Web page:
sleeping black baby

After months of worrying whether my baby girl would “stick” or not (because of previous miscarriages) and finally settling into what ended up being a very uncomplicated pregnancy (despite the hedging of my doctors), I sat down a few weeks before she was born and wrote down the top ten things I wanted her to learn from and through me. It wasn’t easy to narrow them down to ten. There are so many things that I still desire for her that didn’t make this list. But at the end of the day, if my daughter can get these ten lessons rooted way down deep in her spirit, then I believe she will be alright. And I’m learning now as a mother that this is the simplest, sincerest, and most powerful prayer a parent can pray: Lord, please allow my child to be alright. 

Lesson #1: You can certainly be whatever you want to be but I encourage you to strive to be what God intended/designed/purposed you to be. They are not always the same thing.

Lesson #2: While it’s natural/human to desire validation, you must not allow that validation to be the source of your self-esteem. Do not define yourself by what others say or think about you but by what God says and thinks about you (He says you are fearfully and wonderfully made).

Lesson #3: You should love everyone. But you should know that there is a WAY to love everyone. Love hard and long and wide and deep. But most of all, love wisely.

Lesson #4 – Be serious when necessary but don’t TAKE YOURSELF too seriously. Be more self-aware than self-centered. Most things are not personal or even about you. And the stuff that is… generally doesn’t require your attention as much as your prayers.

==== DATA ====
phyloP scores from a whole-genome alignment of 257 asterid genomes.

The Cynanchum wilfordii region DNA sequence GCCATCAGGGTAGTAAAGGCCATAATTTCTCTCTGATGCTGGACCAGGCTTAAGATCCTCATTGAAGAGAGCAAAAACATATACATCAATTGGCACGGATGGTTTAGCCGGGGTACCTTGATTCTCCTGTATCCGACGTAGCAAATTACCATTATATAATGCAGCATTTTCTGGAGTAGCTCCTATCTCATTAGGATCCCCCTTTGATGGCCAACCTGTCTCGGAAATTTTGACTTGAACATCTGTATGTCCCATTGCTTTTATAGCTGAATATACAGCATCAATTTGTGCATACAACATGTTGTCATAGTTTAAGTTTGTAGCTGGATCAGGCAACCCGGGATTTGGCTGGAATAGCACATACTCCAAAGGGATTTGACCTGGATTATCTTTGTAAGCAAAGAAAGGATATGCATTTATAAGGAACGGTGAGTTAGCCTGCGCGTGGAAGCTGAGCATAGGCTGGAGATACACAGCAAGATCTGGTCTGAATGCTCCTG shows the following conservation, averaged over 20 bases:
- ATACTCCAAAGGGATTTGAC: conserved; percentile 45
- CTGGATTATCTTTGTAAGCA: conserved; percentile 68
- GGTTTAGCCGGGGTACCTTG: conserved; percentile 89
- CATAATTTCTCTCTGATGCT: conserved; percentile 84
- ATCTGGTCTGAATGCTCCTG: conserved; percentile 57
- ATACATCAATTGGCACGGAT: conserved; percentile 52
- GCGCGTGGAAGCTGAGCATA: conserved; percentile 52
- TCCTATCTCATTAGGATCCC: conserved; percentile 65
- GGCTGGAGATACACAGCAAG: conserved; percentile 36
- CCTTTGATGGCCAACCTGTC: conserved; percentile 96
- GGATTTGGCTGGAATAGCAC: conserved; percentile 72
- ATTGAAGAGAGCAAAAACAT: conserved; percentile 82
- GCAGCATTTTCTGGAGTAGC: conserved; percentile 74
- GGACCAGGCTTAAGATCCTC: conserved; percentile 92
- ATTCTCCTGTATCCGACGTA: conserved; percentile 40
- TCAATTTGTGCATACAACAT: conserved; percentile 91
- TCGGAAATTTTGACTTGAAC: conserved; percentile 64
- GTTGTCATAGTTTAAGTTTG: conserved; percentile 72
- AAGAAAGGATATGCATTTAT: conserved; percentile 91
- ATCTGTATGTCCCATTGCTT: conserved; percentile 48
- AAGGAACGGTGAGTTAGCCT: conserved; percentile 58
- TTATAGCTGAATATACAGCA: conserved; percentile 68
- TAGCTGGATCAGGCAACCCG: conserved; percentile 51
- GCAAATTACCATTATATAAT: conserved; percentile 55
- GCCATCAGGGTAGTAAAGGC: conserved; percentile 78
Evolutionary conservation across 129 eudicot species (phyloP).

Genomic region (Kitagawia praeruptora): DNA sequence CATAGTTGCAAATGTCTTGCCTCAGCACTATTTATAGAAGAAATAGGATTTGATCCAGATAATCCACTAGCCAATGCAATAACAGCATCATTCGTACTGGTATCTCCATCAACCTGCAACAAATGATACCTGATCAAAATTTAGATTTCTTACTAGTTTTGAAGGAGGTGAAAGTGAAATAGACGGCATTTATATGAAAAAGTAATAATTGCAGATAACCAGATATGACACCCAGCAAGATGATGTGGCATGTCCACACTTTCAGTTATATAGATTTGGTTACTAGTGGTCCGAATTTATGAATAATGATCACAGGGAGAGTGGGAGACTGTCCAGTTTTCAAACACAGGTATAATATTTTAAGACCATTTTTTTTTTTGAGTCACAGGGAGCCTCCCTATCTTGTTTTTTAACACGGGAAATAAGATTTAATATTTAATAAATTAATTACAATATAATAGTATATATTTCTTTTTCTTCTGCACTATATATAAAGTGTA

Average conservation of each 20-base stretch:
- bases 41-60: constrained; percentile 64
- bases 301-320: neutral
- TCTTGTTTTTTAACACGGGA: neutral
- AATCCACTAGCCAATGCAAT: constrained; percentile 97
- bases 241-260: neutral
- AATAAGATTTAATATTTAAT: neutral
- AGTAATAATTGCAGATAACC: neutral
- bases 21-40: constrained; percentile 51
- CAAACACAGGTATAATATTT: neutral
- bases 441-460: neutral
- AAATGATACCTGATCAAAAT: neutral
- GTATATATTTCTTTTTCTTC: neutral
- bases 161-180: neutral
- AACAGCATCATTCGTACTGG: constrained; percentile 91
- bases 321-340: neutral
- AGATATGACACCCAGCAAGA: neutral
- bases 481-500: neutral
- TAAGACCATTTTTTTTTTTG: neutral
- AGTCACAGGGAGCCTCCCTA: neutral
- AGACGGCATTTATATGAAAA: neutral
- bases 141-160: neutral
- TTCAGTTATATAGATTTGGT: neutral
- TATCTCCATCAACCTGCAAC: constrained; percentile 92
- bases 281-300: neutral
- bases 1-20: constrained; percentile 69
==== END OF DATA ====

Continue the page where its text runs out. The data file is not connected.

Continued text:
Lesson #5: Be careful when using the word “all” to categorize people (like all men are…). There is always an exception. One day you might find that the exception is you. If you can find NO good in a person or group, show them the God in you. Love covers a multitude of sins. Offer grace and mercy to even the most broken of people, but use discernment when doing so.

Lesson #6: No matter the size of your nose, the complexion of your skin, the texture of your hair or the width of your hips…you are incredibly beautiful and yet at the same time, no more beautiful than the person next to you.

Lesson #7: No matter how much education you have or how much life you’ve lived, there’s always more to learn. Maintain a posture and hunger for discovery. Seek both intellectual and spiritual revelation and watch how your life will bloom right before your eyes.

Lesson #8 – Everyone will fall short of your expectations at some point or another as you may fall short of theirs. It is a trait of all humanity—which will include your parents. The key is to trust God… not people so much. Trust that He is guiding you through every triumph and every trial and that the vessels he uses (or doesn’t use), are simply that.

Lesson #9 – Authentic humility does not equate to powerlessness or weakness. It is simply recognizing your own complexity… the broken parts of yourself and the beautiful parts of yourself and the accessibility of it all. It’s understanding that true significance (the only kind that really matters at the end of the day) comes with living a transformed life in Christ—and what is more powerful than that?

Lesson #10 – Laugh loudly. Read Voraciously. Speak confidently. Love fiercely. Pray powerfully. Give generously. Live purposefully. Seek God and be free.

What lessons do you hope your child learns from you and/or through you?

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Tracey Michae'l

Tracey Michae'l is a writer and educator based out of the Philadelphia area. She is a wife to William and a mother to a beautiful two-year old little girl. You can find her on the web at


  1. Great lessons indeed. I think the most important lesson I want to teach my kids is to love themselves first. It’s hard to love others when you don’t love you.

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